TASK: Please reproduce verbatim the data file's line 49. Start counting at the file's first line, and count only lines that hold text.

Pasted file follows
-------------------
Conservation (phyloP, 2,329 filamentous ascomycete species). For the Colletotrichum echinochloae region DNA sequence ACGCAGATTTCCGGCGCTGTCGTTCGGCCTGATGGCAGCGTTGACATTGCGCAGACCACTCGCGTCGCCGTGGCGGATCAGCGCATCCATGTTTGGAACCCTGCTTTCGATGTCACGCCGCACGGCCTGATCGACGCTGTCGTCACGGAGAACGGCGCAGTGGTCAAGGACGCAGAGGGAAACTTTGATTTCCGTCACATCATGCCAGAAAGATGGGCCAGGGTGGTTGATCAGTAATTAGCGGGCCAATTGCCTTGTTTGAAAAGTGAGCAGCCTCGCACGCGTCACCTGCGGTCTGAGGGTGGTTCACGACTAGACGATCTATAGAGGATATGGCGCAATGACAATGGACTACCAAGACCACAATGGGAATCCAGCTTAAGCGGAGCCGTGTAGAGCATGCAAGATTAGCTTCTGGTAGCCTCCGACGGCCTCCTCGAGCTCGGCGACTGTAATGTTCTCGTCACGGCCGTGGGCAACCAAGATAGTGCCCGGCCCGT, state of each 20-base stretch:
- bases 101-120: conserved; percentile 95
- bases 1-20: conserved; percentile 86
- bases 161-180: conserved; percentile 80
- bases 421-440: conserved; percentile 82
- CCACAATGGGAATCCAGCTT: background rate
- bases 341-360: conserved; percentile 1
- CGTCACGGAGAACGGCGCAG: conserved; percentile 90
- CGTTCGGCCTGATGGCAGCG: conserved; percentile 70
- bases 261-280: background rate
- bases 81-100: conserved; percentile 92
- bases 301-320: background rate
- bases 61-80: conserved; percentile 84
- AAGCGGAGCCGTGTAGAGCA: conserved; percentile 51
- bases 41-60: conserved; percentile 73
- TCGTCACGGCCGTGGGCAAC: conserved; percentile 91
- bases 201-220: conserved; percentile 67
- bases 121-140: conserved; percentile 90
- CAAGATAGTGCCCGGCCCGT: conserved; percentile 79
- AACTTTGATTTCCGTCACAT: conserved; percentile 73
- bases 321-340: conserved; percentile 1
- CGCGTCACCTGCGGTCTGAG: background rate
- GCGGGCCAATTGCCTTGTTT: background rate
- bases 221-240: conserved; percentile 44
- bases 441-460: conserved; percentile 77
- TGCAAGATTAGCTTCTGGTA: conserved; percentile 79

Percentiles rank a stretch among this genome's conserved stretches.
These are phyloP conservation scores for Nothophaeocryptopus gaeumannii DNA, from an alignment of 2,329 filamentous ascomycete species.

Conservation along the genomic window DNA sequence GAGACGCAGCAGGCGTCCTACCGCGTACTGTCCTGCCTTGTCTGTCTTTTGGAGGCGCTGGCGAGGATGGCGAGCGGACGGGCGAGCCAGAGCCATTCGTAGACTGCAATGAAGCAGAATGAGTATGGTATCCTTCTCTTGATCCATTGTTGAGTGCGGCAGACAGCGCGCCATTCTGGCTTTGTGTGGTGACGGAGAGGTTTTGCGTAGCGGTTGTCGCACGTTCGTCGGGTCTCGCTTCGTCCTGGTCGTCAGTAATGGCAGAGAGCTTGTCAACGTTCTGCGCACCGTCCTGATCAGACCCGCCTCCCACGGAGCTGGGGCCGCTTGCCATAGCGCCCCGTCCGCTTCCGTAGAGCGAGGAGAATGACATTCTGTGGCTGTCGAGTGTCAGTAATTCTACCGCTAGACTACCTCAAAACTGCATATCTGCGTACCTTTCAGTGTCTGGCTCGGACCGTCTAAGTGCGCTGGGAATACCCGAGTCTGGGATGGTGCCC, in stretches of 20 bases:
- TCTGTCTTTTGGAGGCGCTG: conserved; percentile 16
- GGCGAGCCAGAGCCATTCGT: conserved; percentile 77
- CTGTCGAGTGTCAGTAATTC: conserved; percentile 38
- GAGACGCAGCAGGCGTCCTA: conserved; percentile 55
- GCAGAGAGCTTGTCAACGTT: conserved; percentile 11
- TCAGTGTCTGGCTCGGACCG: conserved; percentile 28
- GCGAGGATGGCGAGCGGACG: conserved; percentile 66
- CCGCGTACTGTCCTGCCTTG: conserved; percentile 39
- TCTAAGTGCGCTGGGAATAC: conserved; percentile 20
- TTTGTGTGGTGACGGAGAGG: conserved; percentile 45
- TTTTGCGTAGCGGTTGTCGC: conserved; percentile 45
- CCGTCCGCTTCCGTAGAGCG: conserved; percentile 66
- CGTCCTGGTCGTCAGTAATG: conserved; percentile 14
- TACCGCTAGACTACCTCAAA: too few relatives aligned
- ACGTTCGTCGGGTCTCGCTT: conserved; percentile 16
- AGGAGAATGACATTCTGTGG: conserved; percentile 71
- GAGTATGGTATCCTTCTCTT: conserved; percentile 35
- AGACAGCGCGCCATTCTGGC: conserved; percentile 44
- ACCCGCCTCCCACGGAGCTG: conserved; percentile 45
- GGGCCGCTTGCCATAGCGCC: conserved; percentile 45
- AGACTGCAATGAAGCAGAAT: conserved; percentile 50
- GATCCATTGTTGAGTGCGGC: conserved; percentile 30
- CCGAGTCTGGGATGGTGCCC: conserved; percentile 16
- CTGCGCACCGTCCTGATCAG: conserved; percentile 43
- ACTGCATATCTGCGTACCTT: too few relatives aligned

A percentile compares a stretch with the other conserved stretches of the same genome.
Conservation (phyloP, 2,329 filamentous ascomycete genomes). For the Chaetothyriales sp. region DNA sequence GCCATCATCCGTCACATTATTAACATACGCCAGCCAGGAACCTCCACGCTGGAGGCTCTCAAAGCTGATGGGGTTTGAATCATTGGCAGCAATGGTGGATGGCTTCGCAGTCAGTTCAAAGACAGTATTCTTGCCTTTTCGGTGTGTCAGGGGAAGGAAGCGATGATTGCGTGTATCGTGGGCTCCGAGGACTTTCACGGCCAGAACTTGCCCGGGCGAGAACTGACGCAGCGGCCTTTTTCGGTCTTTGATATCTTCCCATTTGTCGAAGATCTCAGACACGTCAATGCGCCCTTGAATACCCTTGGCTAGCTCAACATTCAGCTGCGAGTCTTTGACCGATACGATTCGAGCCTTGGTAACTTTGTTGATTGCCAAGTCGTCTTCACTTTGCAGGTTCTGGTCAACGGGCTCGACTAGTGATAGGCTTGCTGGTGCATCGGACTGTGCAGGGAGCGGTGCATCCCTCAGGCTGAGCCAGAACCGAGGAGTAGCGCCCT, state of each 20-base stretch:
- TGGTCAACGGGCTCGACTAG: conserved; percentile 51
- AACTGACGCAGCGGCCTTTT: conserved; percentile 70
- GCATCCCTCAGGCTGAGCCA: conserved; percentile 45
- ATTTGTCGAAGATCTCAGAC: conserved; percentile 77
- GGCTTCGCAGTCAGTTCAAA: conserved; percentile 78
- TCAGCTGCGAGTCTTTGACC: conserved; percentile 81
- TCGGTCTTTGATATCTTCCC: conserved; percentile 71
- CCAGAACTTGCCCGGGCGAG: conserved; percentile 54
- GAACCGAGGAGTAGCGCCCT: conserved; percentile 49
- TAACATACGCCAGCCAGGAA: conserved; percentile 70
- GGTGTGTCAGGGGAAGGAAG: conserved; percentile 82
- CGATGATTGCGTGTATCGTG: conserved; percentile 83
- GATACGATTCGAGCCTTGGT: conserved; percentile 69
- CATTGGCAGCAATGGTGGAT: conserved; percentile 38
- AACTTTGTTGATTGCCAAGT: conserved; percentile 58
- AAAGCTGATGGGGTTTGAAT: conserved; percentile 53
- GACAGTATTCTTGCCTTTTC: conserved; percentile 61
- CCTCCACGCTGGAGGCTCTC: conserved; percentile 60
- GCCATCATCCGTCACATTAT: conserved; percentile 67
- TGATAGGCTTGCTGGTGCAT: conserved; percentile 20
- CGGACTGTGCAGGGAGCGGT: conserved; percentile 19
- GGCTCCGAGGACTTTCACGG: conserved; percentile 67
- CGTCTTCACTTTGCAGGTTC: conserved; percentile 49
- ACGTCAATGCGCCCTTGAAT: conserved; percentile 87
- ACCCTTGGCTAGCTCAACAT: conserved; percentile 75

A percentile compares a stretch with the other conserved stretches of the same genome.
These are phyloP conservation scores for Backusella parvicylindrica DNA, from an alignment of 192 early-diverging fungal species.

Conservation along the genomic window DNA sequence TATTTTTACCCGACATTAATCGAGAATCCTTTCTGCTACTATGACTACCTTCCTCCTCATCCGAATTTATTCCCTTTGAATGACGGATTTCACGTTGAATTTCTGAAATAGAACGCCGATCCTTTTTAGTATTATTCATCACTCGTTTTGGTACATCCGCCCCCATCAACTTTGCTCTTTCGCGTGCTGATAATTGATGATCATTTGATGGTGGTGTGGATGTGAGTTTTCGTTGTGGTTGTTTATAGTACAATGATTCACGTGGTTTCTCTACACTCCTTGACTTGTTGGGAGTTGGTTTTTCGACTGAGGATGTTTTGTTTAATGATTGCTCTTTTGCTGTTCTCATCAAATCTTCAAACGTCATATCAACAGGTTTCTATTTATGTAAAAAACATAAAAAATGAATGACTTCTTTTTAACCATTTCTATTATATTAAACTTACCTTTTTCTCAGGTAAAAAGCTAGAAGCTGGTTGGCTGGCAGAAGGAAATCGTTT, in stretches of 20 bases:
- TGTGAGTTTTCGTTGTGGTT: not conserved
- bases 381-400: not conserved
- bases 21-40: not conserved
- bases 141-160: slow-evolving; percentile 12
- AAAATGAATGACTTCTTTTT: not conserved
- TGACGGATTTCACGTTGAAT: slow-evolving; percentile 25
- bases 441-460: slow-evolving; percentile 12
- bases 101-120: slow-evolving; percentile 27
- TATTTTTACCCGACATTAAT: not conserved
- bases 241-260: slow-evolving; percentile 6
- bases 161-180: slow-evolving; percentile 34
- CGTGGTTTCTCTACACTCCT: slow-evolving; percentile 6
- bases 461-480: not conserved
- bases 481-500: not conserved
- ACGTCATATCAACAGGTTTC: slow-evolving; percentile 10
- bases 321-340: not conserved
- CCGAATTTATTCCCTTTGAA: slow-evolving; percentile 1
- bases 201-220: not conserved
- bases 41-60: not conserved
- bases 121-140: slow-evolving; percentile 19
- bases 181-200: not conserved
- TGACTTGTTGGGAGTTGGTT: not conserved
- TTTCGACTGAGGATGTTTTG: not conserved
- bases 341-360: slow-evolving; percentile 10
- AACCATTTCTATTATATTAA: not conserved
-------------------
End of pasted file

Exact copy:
- GGGCCGCTTGCCATAGCGCC: conserved; percentile 45